XXLmag.com was obviously down yesterday, so my RIP post for Norman Whitfield is a day late. My apologies. Peep the news:
Norman Whitfield, the Grammy-winning songwriter and forward-thinking producer who helped shape the direction of R&B and soul music at Motown Records in the 1960s and 70s, died Tuesday. He was 67. Whitfield, the co-writer of dozens of Motown hits, including Marvin Gaye’s I Heard It Through the Grapevine, and producer of most of the Temptations’ recordings, died at Cedars-Sinai Medical Center in Los Angeles, reportedly of complications from his long struggle with diabetes. He also had a history of heart and kidney ailments.
Although Norman Whitfield may be a mystery to some, to Motown fans he’s the guy who changed the sound of the label, particularly with The Temptations, in the mid to late 60s. He ushered in an era of more psychedelic arrangements and harmonies, and used all types of studio tricks to achieve things sonically that hadn’t really been incorporated into Motown recordings before. A lot of the Temptations material from the 70s are these long drawn out compositions that actually downplay the Temps as vocalists and focus more on instrumentation and arrangements. It’s not uncommon for one of the album versions of a song from this era to be 12-15 minutes long. “Papa Was A Rolling Stone” is a good example of Whitfield’s style during that era. He also is credited for helping bring a more socially and culturally relevant style of song-writing to the label. Note the Temptations hit “Cloud Nine,” which many regard as being about getting high, which at the time was a very “in” thing to be doing.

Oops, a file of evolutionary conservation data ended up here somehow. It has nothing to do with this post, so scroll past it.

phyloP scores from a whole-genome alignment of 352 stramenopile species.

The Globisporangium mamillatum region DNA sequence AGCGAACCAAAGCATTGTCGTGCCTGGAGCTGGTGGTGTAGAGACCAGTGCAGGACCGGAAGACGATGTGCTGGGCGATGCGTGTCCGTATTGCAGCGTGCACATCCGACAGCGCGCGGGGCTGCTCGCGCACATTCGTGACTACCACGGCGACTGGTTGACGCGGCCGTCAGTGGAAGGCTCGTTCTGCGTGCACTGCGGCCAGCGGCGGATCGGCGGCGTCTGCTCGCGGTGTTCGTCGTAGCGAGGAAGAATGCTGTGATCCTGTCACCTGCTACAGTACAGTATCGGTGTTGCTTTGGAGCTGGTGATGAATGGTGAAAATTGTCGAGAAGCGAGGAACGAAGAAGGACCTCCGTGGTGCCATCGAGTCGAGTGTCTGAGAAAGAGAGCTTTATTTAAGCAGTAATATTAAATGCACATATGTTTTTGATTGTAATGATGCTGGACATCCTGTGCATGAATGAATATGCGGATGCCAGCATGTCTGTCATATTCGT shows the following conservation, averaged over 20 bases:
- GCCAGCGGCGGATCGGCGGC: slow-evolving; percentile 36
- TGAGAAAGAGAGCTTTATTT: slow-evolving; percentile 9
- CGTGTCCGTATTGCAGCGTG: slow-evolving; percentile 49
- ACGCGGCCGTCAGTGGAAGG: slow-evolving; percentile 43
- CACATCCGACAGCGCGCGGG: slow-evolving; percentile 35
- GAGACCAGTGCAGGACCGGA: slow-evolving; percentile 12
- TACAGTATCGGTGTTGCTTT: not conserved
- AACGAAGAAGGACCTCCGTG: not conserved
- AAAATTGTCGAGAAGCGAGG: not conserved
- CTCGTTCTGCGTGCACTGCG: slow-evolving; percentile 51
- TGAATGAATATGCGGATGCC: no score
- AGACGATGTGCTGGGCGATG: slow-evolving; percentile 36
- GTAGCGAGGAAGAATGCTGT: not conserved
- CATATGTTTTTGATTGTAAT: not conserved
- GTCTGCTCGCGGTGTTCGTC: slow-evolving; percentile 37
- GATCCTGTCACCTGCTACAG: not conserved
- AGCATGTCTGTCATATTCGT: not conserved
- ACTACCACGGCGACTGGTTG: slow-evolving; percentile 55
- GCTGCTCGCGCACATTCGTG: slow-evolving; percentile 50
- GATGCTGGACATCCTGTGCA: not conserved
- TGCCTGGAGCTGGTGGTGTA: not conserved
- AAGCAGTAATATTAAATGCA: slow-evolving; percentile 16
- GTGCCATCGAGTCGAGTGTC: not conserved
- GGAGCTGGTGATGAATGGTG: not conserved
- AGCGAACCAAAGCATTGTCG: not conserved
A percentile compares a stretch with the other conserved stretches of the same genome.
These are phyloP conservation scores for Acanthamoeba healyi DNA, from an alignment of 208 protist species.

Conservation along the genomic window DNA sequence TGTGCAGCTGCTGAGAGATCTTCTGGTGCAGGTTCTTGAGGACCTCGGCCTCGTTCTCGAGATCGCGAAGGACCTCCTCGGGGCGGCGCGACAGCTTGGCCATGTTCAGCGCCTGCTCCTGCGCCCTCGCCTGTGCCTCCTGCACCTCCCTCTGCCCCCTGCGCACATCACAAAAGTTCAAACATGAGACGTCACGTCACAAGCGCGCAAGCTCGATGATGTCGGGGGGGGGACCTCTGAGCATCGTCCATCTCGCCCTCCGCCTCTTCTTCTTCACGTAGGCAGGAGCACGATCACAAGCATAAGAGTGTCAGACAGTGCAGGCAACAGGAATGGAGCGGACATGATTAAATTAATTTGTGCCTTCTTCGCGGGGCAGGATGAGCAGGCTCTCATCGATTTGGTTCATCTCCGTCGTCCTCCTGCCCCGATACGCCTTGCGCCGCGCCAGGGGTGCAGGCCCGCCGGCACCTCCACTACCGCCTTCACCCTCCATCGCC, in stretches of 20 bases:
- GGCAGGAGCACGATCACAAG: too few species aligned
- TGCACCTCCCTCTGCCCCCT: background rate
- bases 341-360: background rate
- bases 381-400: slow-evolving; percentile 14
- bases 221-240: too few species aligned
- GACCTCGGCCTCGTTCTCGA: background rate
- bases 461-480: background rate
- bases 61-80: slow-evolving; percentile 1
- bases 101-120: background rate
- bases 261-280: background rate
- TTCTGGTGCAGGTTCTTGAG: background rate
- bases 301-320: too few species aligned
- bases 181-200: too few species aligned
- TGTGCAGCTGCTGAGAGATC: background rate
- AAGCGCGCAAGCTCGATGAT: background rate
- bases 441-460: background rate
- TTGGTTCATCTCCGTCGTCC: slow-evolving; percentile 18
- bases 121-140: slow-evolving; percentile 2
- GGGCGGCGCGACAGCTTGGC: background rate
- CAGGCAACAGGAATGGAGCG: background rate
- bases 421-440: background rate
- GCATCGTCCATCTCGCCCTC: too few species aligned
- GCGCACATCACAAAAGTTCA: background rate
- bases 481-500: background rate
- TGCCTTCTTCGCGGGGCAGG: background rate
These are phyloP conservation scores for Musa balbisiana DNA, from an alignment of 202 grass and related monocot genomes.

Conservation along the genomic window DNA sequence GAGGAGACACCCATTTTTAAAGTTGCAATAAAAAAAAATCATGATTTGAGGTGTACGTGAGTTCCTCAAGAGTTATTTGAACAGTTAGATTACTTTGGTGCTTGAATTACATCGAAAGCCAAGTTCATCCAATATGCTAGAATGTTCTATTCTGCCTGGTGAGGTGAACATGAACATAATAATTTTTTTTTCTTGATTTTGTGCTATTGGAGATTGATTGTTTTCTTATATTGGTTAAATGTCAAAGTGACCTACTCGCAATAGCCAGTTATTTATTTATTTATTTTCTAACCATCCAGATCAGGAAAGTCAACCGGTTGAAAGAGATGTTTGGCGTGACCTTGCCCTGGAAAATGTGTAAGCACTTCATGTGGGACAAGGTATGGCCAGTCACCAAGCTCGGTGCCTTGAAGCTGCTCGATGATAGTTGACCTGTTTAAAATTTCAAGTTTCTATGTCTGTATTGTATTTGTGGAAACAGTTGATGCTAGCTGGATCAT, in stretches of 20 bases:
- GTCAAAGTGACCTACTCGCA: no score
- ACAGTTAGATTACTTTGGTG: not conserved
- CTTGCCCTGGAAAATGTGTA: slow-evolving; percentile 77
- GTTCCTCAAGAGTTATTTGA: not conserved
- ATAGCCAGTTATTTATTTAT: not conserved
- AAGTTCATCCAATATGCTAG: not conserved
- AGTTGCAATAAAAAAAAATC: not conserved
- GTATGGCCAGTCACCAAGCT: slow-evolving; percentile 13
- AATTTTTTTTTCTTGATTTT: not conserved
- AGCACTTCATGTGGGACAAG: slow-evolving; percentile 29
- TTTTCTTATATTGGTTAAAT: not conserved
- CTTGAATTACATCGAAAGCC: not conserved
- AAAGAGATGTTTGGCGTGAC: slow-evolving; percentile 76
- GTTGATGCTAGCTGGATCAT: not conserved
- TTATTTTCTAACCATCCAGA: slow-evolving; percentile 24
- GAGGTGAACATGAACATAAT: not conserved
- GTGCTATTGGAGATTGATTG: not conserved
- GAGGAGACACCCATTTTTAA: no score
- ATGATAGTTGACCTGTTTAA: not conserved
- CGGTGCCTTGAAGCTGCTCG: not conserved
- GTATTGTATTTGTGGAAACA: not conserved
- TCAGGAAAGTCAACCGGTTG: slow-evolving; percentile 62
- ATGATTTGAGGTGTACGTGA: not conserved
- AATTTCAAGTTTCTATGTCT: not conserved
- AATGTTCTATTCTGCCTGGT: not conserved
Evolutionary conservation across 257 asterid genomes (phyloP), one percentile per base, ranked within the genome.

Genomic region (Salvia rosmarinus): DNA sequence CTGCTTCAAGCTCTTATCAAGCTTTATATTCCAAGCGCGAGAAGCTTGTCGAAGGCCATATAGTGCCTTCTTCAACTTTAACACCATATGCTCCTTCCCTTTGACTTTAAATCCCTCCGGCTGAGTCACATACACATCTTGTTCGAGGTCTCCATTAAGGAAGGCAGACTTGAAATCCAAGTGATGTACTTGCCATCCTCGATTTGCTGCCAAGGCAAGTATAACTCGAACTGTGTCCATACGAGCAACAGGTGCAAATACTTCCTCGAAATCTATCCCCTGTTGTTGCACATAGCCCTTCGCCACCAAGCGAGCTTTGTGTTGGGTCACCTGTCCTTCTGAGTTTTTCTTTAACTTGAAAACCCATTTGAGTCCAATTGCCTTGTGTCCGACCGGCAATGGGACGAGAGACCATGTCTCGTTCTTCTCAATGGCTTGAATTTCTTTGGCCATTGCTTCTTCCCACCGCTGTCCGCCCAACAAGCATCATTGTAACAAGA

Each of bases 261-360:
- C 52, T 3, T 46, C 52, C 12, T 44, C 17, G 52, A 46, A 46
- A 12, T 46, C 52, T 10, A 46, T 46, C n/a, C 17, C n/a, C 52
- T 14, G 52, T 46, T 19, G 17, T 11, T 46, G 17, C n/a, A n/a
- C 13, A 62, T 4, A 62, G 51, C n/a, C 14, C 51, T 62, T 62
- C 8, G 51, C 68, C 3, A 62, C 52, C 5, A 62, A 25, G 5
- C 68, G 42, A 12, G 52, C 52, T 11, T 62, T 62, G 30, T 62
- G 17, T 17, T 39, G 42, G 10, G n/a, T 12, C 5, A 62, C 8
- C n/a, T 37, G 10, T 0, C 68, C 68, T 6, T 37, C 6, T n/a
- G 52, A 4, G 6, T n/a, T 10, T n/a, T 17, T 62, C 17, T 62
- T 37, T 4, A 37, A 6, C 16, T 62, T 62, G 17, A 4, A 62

Norman Whitfield eventually left Motown and started his own record label, Whitfield Records, and he had some success with the group Rose Royce. But for the most part, his legendary status comes from his work with Motown. A lot of the elements of his production style- the brooding arrangements, the heavy usage of delays and wha-wha effects- they were adopted by others in the music business. And it’s hard to say who originated the style. But as any avid record collector knows, Whitfield’s records are true gems, something to listen to just for the sheer production value alone. They are meticulously put together and sound near perfect.
Norman Whitfield will be missed.